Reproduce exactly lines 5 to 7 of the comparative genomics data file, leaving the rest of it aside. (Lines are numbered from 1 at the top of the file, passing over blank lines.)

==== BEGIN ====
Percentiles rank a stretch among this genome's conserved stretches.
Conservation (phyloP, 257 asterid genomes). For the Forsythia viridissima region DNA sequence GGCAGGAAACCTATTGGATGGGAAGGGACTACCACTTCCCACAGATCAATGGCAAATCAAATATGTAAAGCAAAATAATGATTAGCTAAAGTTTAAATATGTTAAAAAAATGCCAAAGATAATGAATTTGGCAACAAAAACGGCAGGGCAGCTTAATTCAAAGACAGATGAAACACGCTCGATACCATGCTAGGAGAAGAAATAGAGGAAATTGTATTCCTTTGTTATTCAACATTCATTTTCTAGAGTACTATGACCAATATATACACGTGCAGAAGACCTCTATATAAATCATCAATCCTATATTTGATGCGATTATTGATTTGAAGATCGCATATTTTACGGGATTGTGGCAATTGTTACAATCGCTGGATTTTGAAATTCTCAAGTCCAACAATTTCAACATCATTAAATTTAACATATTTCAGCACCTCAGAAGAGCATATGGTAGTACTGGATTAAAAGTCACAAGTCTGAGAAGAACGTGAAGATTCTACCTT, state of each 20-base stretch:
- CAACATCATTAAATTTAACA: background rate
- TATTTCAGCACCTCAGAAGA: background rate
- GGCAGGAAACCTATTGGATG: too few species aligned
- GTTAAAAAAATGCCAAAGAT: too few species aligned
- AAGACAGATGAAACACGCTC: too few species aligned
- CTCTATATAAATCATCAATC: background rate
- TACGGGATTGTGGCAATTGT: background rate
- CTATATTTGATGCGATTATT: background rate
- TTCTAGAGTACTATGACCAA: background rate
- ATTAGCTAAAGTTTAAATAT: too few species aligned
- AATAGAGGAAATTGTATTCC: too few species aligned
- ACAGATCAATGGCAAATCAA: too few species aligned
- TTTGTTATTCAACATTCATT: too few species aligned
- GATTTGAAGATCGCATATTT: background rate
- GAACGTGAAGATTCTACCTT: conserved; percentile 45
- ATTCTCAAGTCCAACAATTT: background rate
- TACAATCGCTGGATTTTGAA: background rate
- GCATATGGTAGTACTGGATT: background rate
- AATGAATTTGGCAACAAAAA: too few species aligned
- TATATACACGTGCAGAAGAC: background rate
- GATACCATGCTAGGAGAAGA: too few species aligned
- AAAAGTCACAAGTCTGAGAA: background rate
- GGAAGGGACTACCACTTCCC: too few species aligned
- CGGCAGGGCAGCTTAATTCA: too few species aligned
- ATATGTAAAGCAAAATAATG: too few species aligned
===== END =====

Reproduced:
- GGCAGGAAACCTATTGGATG: too few species aligned
- GTTAAAAAAATGCCAAAGAT: too few species aligned
- AAGACAGATGAAACACGCTC: too few species aligned